Children Getting Covid Shots Now Won’t Be Fully Vaccinated by Thanksgiving
Younger children in the U.S. who are now getting their first shots of the Pfizer-BioNTech vaccine will not reach full protection until after Thanksgiving.,
Will the newly vaccinated in the U.S. be protected for the holidays? The calendar is tight.
By Dan Levin
- Nov. 4, 2021, 1:59 p.m. ET
With coronavirus vaccinations of children aged 5 to 11 beginning in the United States this week, parents may be wondering whether their families will now be able to gather safely for the holidays.
The dosing schedule for Pfizer-BioNTech’s vaccine — the one that federal regulators endorsed on Tuesday for use in those younger children — requires two shots three weeks apart. Individuals are considered fully vaccinated two weeks after the second shot, according to the Centers for Disease Control and Prevention.
That means that even children who get the Pfizer-BioNTech shots right away will not be considered fully immunized until the first week in December — too late for Thanksgiving on Nov. 25, or the start of Hanukkah on Nov. 28.
Still, the first shot provides some protection even before the second shot is due, and there remains plenty of time for the 29 million children in that age group to get fully immunized before Christmas, Kwanzaa and New Year’s Day.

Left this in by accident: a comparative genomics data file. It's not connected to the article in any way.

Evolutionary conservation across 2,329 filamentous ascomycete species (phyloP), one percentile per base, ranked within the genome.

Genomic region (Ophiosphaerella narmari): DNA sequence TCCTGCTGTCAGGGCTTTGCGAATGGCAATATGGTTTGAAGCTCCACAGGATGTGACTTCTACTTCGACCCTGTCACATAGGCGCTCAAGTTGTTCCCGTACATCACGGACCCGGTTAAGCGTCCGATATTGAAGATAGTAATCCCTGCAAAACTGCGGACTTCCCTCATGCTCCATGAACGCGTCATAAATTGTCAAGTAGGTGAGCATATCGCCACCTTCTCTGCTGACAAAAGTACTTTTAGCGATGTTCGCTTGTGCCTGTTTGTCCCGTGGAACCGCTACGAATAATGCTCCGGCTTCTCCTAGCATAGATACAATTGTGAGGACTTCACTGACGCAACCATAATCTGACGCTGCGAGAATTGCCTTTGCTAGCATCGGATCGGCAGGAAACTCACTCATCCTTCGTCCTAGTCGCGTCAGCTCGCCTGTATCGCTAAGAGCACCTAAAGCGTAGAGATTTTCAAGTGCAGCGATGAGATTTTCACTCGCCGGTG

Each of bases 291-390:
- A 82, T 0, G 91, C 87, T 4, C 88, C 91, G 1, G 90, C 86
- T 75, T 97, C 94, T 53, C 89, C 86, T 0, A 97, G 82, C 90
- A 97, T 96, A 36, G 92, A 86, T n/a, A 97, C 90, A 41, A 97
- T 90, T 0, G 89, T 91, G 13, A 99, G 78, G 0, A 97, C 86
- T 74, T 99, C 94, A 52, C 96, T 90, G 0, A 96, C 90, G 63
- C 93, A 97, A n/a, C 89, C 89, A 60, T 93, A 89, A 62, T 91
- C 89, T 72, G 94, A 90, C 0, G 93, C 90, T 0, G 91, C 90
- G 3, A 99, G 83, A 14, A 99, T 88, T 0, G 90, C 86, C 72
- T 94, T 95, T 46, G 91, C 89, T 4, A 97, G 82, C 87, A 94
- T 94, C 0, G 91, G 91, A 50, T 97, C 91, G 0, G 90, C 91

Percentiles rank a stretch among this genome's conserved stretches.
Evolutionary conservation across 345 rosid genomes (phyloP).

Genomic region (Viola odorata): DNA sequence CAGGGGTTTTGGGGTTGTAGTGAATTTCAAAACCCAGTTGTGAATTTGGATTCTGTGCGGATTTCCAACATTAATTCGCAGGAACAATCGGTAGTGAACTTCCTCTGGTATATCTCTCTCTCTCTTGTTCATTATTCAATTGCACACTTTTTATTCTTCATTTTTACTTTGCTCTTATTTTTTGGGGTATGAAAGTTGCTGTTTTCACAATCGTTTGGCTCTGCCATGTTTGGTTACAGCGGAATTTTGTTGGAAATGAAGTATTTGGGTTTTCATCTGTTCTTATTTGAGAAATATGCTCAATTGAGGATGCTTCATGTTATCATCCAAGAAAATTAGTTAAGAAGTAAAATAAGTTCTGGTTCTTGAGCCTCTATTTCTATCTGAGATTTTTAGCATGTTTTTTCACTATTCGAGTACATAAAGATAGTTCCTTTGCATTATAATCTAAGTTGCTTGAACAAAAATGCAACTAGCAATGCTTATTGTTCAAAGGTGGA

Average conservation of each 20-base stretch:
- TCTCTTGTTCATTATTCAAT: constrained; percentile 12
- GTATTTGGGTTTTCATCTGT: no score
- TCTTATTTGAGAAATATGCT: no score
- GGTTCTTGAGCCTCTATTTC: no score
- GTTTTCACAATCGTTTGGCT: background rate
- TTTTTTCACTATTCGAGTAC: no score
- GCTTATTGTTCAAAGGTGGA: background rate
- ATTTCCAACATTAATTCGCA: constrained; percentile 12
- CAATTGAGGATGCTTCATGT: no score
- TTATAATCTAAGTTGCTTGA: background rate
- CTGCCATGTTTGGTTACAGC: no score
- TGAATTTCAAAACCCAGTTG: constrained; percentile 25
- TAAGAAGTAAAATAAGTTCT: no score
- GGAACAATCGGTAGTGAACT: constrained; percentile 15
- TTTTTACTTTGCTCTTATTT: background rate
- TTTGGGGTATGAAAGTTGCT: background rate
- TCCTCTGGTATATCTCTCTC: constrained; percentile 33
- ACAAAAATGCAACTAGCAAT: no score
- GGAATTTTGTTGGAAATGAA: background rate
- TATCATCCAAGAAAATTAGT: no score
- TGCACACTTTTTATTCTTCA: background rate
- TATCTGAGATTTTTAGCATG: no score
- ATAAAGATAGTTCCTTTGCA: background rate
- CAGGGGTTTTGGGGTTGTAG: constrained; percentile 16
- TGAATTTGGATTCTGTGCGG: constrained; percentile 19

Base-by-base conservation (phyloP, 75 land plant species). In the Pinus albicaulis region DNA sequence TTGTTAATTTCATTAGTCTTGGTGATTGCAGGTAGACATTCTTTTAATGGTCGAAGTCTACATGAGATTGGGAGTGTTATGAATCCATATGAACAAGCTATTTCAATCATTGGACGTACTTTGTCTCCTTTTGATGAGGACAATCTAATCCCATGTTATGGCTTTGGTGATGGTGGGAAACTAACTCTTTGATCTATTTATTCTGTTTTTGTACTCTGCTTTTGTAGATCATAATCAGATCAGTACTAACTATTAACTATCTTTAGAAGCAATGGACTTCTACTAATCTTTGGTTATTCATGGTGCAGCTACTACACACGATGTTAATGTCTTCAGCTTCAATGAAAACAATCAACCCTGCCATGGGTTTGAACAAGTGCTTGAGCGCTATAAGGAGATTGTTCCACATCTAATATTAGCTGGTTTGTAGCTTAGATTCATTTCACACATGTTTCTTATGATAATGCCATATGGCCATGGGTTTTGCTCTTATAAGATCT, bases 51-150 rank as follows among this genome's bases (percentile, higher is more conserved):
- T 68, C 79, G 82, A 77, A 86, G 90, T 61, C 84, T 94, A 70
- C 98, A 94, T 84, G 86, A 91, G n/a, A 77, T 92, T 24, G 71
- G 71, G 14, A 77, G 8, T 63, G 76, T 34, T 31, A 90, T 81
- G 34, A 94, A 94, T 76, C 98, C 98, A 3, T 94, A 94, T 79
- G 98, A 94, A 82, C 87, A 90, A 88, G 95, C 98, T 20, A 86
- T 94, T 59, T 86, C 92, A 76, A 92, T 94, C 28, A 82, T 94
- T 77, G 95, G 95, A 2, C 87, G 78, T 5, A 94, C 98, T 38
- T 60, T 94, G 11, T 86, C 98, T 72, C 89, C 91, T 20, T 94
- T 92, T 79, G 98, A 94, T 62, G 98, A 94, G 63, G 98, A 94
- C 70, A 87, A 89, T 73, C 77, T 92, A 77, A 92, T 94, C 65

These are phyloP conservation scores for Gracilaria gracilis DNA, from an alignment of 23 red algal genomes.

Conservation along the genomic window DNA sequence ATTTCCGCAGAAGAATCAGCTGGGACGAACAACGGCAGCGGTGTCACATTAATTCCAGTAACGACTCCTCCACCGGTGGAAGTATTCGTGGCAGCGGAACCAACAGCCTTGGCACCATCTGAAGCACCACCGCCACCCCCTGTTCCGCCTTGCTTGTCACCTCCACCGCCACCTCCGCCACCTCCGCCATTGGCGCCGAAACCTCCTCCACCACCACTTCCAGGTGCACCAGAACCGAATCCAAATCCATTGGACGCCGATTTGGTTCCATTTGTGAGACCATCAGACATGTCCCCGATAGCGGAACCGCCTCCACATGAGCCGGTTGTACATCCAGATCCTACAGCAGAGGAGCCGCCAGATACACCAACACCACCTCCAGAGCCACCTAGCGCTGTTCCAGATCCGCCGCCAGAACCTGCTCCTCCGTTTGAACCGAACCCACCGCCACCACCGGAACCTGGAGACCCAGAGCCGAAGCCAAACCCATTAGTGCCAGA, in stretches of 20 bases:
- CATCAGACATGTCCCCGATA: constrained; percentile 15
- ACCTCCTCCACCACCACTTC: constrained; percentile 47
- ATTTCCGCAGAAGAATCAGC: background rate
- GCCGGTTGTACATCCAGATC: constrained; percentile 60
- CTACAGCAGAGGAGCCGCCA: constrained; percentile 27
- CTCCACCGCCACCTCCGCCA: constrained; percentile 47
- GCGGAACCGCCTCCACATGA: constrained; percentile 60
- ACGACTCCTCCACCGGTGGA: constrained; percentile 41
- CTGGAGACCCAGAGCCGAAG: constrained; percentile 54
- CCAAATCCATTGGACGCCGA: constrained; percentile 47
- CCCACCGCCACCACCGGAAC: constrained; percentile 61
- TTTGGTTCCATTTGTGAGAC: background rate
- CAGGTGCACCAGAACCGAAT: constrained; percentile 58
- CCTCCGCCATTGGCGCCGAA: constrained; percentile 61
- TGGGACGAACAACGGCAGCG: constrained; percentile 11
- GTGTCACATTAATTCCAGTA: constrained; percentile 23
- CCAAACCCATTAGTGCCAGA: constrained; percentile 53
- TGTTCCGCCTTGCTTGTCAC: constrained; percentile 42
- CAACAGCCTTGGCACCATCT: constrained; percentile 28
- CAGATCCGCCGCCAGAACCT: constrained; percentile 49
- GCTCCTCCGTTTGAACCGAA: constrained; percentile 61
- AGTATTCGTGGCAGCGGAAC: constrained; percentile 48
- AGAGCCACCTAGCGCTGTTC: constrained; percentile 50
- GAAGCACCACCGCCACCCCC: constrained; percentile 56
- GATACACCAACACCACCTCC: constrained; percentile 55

The doses that children ages 5 to 11 are eligible for are one-third the size of the doses available for adults and children over 12. The needles used are smaller, and the vaccine is packaged in smaller vials, in the hope of avoiding a mix-up with adult doses.
While several million pediatric doses should be available in the next few days, the vaccination program for children 5 to 11 will not be “running at full strength” until next week, Jeffrey D. Zients, the Biden administration’s pandemic response coordinator, said on Monday.
About 68 percent of U.S. residents 12 and older have been fully vaccinated so far, and 78 percent have received at least one dose, according to federal data.
Employment-related vaccination deadlines — get a shot or lose your job — have prompted many adults to get inoculated in recent weeks. Those last-minute recipients, though, face the same tight calendar before the holidays that the children do, since the C.D.C. says they are not considered fully vaccinated until two weeks after receiving either a second dose of the Pfizer or Moderna vaccines or a single dose of Johnson & Johnson’s vaccine.
For those choosing to be fully protected in time for Christmas Day, Dec. 25, here are the last dates to start being vaccinated in the United States:
For the Pfizer-BioNTech vaccine (available for adults and children 5 and older): Nov. 20.
For the Moderna vaccine (available for adults): Nov. 13.
For the Johnson & Johnson single-dose vaccine (available for adults): Dec. 11.
Members of some Orthodox Christian churches have a little more time, because they celebrate Christmas in early January.